- With the new Army staff in place, the service academies seem to have figured out the most effective "underdog strategies" route now; all three run some variation of an option attack and a 3-4. Army's front seven is even smaller than Air Force's, but this approach is clearly rather effective -- all three programs made bowls last season.
- A 3-4 is only going to be as effective as its linebackers, and Air Force has three interesting ones, if little else. Inside backers Jordan Walwalole (71.0 tackles, 7.5 TFL/sacks, 1 INT, 1 PBU) and Brady Amack (65.0 tackles, 4.5 TFL/sacks, 1 INT, 2 PBU) are strong, especially considering the porous line, and Pat Hennessey (46.5 tackles, 10.0 TFL/sacks) is a strong attacker from the outside, but only four linebackers got any significant playing time last year, so more options will need to emerge with the departure of Andre Morris (42.0 tackles, 3.5 TFL/sacks, 1 INT, 3 PBU).
Air Force's 2010 Season Set to Music
Even-numbered years and all...
"Ain't Even Done with the Night," by John Mellencamp
"Even Better Than the Real Thing," by U2
"Even Cowgirls Get the Blues," by Gaslight Anthem
"Even Flow," by Pearl Jam
"Even the Losers," by Tom Petty & The Heartbreakers
"Even When Yer Blue," by Joseph Arthur
"Even You," by Dinosaur Jr.
"I Don't Even Know Myself," by The Who
"Nothing Even Matters," by Lauryn Hill
"You Never Even Called Me By My Name," by David Allan Coe
Fun Stat Nerd Tidbit
Recruiting rankings are a crapshoot once you get to the non-BCS level, but we still learn something, I think, by comparing recruiting to performance. Here are all of your non-BCS teams, ranked by how much their on-field performance has outpaced their recruiting rankings.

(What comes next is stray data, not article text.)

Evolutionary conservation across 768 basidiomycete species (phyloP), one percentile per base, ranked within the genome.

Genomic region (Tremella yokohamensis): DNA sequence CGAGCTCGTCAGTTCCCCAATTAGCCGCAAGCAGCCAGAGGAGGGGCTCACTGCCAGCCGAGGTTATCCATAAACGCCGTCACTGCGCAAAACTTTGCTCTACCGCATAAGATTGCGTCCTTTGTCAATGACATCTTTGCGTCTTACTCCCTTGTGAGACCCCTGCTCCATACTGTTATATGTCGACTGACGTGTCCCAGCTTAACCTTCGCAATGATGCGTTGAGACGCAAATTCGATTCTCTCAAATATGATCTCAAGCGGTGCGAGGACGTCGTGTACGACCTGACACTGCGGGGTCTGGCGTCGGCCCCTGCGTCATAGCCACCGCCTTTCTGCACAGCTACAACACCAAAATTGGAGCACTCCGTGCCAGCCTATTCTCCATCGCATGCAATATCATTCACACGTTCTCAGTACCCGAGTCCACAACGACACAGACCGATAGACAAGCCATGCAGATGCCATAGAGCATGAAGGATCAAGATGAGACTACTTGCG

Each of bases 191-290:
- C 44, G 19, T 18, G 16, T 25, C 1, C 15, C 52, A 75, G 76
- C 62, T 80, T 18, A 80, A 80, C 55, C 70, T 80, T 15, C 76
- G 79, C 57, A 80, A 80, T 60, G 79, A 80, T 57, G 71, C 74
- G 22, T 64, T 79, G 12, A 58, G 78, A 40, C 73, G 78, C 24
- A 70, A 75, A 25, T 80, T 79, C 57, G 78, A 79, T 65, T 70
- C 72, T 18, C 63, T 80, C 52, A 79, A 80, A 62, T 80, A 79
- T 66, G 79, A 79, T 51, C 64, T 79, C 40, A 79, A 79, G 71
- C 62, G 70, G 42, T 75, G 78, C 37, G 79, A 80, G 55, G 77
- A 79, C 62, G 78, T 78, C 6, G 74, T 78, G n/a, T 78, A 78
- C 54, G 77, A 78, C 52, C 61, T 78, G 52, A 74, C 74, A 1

|Air Force||+2.7%||49||102||Mountain West||Non-BCS||53|
|East Carolina||+0.8%||55||75||Conference USA||Non-BCS||20|
|Florida Atlantic||-11.9%||97||115||Sun Belt||Non-BCS||18|
|Middle Tennessee||-9.9%||90||101||Sun Belt||Non-BCS||11|
|New Mexico||-12.8%||100||103||Mountain West||Non-BCS||3|
|Arkansas State||-10.9%||92||94||Sun Belt||Non-BCS||2|
|Central Florida||+0.4%||57||58||Conference USA||Non-BCS||1|
|San Jose State||-17.1%||113||113||WAC||Non-BCS||0|
|Western Kentucky||-19.1%||118||114||Sun Belt||Non-BCS||-4|
|Colorado State||-11.1%||94||87||Mountain West||Non-BCS||-7|
|North Texas||-17.6%||116||106||Sun Belt||Non-BCS||-10|
|New Mexico State||-23.4%||120||109||WAC||Non-BCS||-11|
|Southern Miss||-1.1%||67||51||Conference USA||Non-BCS||-16|
|Florida International||-13.0%||101||85||Sun Belt||Non-BCS||-16|
|San Diego State||-11.3%||95||74||Mountain West||Non-BCS||-21|
The top four teams should be no surprise whatsoever.
Summary and Projection Factors
Below is a small handful of projection and change factors most pertinent to the Football Outsiders' preseason projections you will find in this summer's Football Outsiders Almanac 2011.
|Four-Year F/+ Rk||49|
|Five-Year Recruiting Rk||102|
|TO Margin/Adj. TO Margin****||+5 / +7.5|
|Approx. Ret. Starters (Off. / Def.)||13 (6, 7)|